Happy Rosh Hashanah 2011

A shofar made from a ram's horn is traditional...

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         This is a great time of year. The Jewish New Year starts tonight at sunset. This is known as Rosh Hashanah, the “Head of the Year.” It is a traditional time for a new beginning, and those who take it seriously know that God still uses His calendar.

        For example, biblical scholars know that the spring feasts have already been fulfilled. The Lord Jesus was the spotless Passover Lamb and then rose again from death on First fruits. He was the first perfect offering ever made, in that He had no sin, but became sin on our behalf:

         He made Him who knew no sin to be sin on our behalf, so that we might become the righteousness of God in Him. [2 Corinthians 5:21]

         The Feast of Pentecost was also fulfilled fifty days later. It originally marked the day the Torah was given through Moses on Mount Sinai, But instead of Law, Pentecost established a day of Love and reconciliation for the simple fact that a long list of do’s and don’t’s without faith merely reveal the perfect standard by which we must live. The infilling of the Spirit of God grants us the power and the ability to live:

         You are our letter, written in our hearts, known and read by all men; being manifested that you are a letter of Christ, cared for by us, written not with ink but with the Spirit of the living God, not on tablets of stone but on tablets of human hearts. Such confidence we have through Christ toward God. Not that we are adequate in ourselves to consider anything as coming from ourselves, but our adequacy is from God, who also made us adequate as servants of a new covenant, not of the letter but of the Spirit; for the letter kills, but the Spirit gives life. But if the ministry of death, in letters engraved on stones, came with glory, so that the sons of Israel could not look intently at the face of Moses because of the glory of his face, fading as it was, how will the ministry of the Spirit fail to be even more with glory? [2 Corinthians 3:2-8]

         Many Jewish rabbis teach that the Old Testament actually speaks of two Messiahs. One Messiah was known as the “Son of Joseph” and would come to earth in the person of a suffering servant. The second Messiah was known as the “Son of David” and would burst onto the scene as a powerful conquering king. Some did not perceive that these two were actually the same Messiah, and many Jews in the first century misidentified the Lord as an imposter because He was not the conquering king they were looking for. Yet, the Scriptures are filled with the idea of going downward to go upward. Humility must precede exaltation. If one cannot handle the former, there will be no latter. The Lord Jesus fulfilled this perfectly. He arrived as the Sacrifice Lamb to pay for sin 2,000 years ago as a suffering servant and will soon return again as the great King of Kings.

         And it will be in the autumn of the year.

        Pay attention to Rosh Hashanah, which runs from sunset on Wednesday night, September 28, to sunset on Thursday night. Ten days later is the Day of Atonement (Yom Kippur). It begins at sunset on October 7. These are the ten “Days of Awe” when real believers should take a serious and renewed look at our walk with God, engage in spiritual introspection, repent of sin, and do our best to present a pure sacrifice on Yom Kippur. What follows is the Feast of Tabernacles (Booths), or Sukkot. It is a seven-day feast commemorating the time the Hebrews lived in temporary shelters in the Sinai desert.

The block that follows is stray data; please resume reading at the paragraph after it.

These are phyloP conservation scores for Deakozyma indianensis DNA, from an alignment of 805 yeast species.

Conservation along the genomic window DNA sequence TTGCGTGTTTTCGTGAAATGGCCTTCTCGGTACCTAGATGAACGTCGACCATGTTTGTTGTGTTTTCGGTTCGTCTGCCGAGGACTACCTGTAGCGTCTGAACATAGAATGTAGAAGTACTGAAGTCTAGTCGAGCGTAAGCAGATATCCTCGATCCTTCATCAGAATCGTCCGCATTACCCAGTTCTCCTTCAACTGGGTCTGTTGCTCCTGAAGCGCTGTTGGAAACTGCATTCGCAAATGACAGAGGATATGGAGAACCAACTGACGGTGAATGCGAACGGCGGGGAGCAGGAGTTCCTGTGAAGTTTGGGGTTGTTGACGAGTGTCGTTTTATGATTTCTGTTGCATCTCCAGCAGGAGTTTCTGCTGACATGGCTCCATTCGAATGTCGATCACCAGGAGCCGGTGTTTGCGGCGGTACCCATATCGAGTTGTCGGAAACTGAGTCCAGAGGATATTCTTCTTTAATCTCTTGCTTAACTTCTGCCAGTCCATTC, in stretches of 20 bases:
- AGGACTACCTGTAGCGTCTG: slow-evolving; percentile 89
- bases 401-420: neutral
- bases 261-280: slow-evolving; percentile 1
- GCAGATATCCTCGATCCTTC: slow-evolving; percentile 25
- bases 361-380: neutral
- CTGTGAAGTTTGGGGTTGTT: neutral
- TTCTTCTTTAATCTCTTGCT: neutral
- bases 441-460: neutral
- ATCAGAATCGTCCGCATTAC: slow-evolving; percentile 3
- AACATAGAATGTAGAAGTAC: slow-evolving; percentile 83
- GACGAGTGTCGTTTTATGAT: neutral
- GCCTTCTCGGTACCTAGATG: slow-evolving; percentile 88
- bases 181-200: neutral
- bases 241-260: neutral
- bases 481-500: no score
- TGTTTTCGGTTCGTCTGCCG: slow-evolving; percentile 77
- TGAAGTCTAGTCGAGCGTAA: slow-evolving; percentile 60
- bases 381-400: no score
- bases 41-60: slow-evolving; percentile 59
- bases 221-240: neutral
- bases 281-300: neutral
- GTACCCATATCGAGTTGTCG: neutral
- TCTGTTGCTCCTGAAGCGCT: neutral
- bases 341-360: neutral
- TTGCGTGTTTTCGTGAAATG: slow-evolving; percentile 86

This time in autumn was in all likelihood the actual time of our Lord’s birth and will also mark the season of His return! Sukkot has not yet been fulfilled. We get a tantalizing clue regarding the Lord’s physical birth in the following:

         And the Word became flesh, and dwelt among us, and we saw His glory, glory as of the only begotten from the Father, full of grace and truth. [John 1:14]

         The usage of the word “dwelt” in the above passage indicates the fact that the Lord tabernacled among us, in a temporary shelter, spreading His tent, so to speak. He also spent forty days here after His resurrection in His glorified state, and ascended to heaven bodily ten days before Pentecost.

         The Scriptures indicate that He will most likely return during a future Feast of Tabernacles, and will then set up a permanent dwelling for all:

        “In My Father’s house are many dwelling places; if it were not so, I would have told you; for I go to prepare a place for you. If I go and prepare a place for you, I will come again and receive you to Myself, that where I am, there you may be also.” [John 14:2-3] [1]

         The Lord Jesus will return very soon. May we all prepare our hearts this Rosh Hashanah.

         © 2011 by RJ Dawson. All Rights Reserved.


[1] Unless otherwise noted all Scriptures are taken from the New American Standard Bible, © 1960, 1963, 1968, 1971, 1972, 1973, 1975, 1977, 1995 by The Lockman Foundation. Used by permission.

Posted on September 28, 2011, in Current Events and tagged , , , , , , , , , . Bookmark the permalink. 2 Comments.

  1. R.J. Dawson, Happy Rosh Hashanah! You wrote: “…those who take it seriously know that God still uses His calendar.” This is a fascinating realization.

    Like

  1. Pingback: Weekly Torah Portion: Sukkot (The Feast of Tabernacles) “And The Word Became Flesh, And Tabernacled With Them” « para-DOX parABLEs

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